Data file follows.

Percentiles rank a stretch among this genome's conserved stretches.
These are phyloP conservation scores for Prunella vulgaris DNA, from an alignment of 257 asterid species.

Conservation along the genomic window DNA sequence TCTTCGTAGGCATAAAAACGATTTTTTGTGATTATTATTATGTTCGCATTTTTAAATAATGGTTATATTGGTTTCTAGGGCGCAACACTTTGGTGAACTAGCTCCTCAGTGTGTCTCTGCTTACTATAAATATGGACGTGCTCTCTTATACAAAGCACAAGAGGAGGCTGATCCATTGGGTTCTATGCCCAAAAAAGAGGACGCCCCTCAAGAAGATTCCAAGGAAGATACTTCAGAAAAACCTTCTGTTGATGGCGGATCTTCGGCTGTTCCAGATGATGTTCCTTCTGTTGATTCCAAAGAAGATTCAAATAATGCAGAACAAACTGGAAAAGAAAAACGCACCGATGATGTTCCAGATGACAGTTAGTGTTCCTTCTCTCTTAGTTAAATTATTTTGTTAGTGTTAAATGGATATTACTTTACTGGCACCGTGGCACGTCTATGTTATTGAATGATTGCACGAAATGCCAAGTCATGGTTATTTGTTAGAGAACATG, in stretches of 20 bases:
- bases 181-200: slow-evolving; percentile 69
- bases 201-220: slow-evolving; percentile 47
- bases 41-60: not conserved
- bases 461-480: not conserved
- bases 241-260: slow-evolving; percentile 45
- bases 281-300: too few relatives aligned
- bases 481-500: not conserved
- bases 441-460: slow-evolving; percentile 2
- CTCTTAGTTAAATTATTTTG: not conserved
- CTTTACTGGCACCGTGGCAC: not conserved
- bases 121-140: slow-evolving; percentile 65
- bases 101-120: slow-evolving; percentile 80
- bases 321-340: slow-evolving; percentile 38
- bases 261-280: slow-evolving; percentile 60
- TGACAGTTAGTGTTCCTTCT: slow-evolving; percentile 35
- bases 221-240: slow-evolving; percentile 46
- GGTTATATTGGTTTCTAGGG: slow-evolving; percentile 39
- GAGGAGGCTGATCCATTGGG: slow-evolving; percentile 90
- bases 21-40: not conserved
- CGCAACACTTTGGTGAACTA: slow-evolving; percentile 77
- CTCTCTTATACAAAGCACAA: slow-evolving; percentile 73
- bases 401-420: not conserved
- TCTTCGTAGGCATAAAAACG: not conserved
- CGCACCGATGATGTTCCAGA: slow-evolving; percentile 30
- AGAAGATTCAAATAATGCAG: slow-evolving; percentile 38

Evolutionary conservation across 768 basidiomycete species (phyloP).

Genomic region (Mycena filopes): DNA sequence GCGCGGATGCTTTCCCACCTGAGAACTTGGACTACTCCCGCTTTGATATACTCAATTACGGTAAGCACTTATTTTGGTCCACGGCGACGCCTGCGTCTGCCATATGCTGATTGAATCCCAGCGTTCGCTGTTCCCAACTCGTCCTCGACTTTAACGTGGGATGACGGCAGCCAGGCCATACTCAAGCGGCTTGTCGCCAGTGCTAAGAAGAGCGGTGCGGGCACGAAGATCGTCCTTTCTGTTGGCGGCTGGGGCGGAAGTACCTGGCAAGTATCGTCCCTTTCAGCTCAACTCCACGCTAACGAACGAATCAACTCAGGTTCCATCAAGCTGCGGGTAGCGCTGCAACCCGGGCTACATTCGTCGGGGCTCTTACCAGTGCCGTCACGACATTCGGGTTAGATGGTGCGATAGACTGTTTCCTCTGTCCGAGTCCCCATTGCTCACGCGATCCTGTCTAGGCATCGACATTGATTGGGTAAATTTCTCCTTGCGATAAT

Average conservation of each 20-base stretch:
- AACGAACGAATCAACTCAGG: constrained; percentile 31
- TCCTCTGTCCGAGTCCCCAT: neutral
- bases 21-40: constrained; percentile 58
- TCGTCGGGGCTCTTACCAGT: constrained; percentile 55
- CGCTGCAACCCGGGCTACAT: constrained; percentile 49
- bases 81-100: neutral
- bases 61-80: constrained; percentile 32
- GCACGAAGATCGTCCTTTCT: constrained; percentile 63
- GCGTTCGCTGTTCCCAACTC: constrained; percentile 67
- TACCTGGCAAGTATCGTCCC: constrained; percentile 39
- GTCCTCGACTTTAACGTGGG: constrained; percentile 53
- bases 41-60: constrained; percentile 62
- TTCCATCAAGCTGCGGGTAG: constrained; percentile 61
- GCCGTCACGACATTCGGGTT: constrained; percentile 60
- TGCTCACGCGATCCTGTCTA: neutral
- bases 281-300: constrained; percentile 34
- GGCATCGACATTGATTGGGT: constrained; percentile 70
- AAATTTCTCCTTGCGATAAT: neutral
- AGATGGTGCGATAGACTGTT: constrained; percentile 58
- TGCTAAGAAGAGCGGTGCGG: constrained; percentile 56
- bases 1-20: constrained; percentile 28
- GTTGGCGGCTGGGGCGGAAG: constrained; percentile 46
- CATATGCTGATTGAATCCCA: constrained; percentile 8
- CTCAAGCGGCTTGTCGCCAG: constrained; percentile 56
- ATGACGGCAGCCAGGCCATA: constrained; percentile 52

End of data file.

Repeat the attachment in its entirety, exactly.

Percentiles rank a stretch among this genome's conserved stretches.
These are phyloP conservation scores for Prunella vulgaris DNA, from an alignment of 257 asterid species.

Conservation along the genomic window DNA sequence TCTTCGTAGGCATAAAAACGATTTTTTGTGATTATTATTATGTTCGCATTTTTAAATAATGGTTATATTGGTTTCTAGGGCGCAACACTTTGGTGAACTAGCTCCTCAGTGTGTCTCTGCTTACTATAAATATGGACGTGCTCTCTTATACAAAGCACAAGAGGAGGCTGATCCATTGGGTTCTATGCCCAAAAAAGAGGACGCCCCTCAAGAAGATTCCAAGGAAGATACTTCAGAAAAACCTTCTGTTGATGGCGGATCTTCGGCTGTTCCAGATGATGTTCCTTCTGTTGATTCCAAAGAAGATTCAAATAATGCAGAACAAACTGGAAAAGAAAAACGCACCGATGATGTTCCAGATGACAGTTAGTGTTCCTTCTCTCTTAGTTAAATTATTTTGTTAGTGTTAAATGGATATTACTTTACTGGCACCGTGGCACGTCTATGTTATTGAATGATTGCACGAAATGCCAAGTCATGGTTATTTGTTAGAGAACATG, in stretches of 20 bases:
- bases 181-200: slow-evolving; percentile 69
- bases 201-220: slow-evolving; percentile 47
- bases 41-60: not conserved
- bases 461-480: not conserved
- bases 241-260: slow-evolving; percentile 45
- bases 281-300: too few relatives aligned
- bases 481-500: not conserved
- bases 441-460: slow-evolving; percentile 2
- CTCTTAGTTAAATTATTTTG: not conserved
- CTTTACTGGCACCGTGGCAC: not conserved
- bases 121-140: slow-evolving; percentile 65
- bases 101-120: slow-evolving; percentile 80
- bases 321-340: slow-evolving; percentile 38
- bases 261-280: slow-evolving; percentile 60
- TGACAGTTAGTGTTCCTTCT: slow-evolving; percentile 35
- bases 221-240: slow-evolving; percentile 46
- GGTTATATTGGTTTCTAGGG: slow-evolving; percentile 39
- GAGGAGGCTGATCCATTGGG: slow-evolving; percentile 90
- bases 21-40: not conserved
- CGCAACACTTTGGTGAACTA: slow-evolving; percentile 77
- CTCTCTTATACAAAGCACAA: slow-evolving; percentile 73
- bases 401-420: not conserved
- TCTTCGTAGGCATAAAAACG: not conserved
- CGCACCGATGATGTTCCAGA: slow-evolving; percentile 30
- AGAAGATTCAAATAATGCAG: slow-evolving; percentile 38

Evolutionary conservation across 768 basidiomycete species (phyloP).

Genomic region (Mycena filopes): DNA sequence GCGCGGATGCTTTCCCACCTGAGAACTTGGACTACTCCCGCTTTGATATACTCAATTACGGTAAGCACTTATTTTGGTCCACGGCGACGCCTGCGTCTGCCATATGCTGATTGAATCCCAGCGTTCGCTGTTCCCAACTCGTCCTCGACTTTAACGTGGGATGACGGCAGCCAGGCCATACTCAAGCGGCTTGTCGCCAGTGCTAAGAAGAGCGGTGCGGGCACGAAGATCGTCCTTTCTGTTGGCGGCTGGGGCGGAAGTACCTGGCAAGTATCGTCCCTTTCAGCTCAACTCCACGCTAACGAACGAATCAACTCAGGTTCCATCAAGCTGCGGGTAGCGCTGCAACCCGGGCTACATTCGTCGGGGCTCTTACCAGTGCCGTCACGACATTCGGGTTAGATGGTGCGATAGACTGTTTCCTCTGTCCGAGTCCCCATTGCTCACGCGATCCTGTCTAGGCATCGACATTGATTGGGTAAATTTCTCCTTGCGATAAT

Average conservation of each 20-base stretch:
- AACGAACGAATCAACTCAGG: constrained; percentile 31
- TCCTCTGTCCGAGTCCCCAT: neutral
- bases 21-40: constrained; percentile 58
- TCGTCGGGGCTCTTACCAGT: constrained; percentile 55
- CGCTGCAACCCGGGCTACAT: constrained; percentile 49
- bases 81-100: neutral
- bases 61-80: constrained; percentile 32
- GCACGAAGATCGTCCTTTCT: constrained; percentile 63
- GCGTTCGCTGTTCCCAACTC: constrained; percentile 67
- TACCTGGCAAGTATCGTCCC: constrained; percentile 39
- GTCCTCGACTTTAACGTGGG: constrained; percentile 53
- bases 41-60: constrained; percentile 62
- TTCCATCAAGCTGCGGGTAG: constrained; percentile 61
- GCCGTCACGACATTCGGGTT: constrained; percentile 60
- TGCTCACGCGATCCTGTCTA: neutral
- bases 281-300: constrained; percentile 34
- GGCATCGACATTGATTGGGT: constrained; percentile 70
- AAATTTCTCCTTGCGATAAT: neutral
- AGATGGTGCGATAGACTGTT: constrained; percentile 58
- TGCTAAGAAGAGCGGTGCGG: constrained; percentile 56
- bases 1-20: constrained; percentile 28
- GTTGGCGGCTGGGGCGGAAG: constrained; percentile 46
- CATATGCTGATTGAATCCCA: constrained; percentile 8
- CTCAAGCGGCTTGTCGCCAG: constrained; percentile 56
- ATGACGGCAGCCAGGCCATA: constrained; percentile 52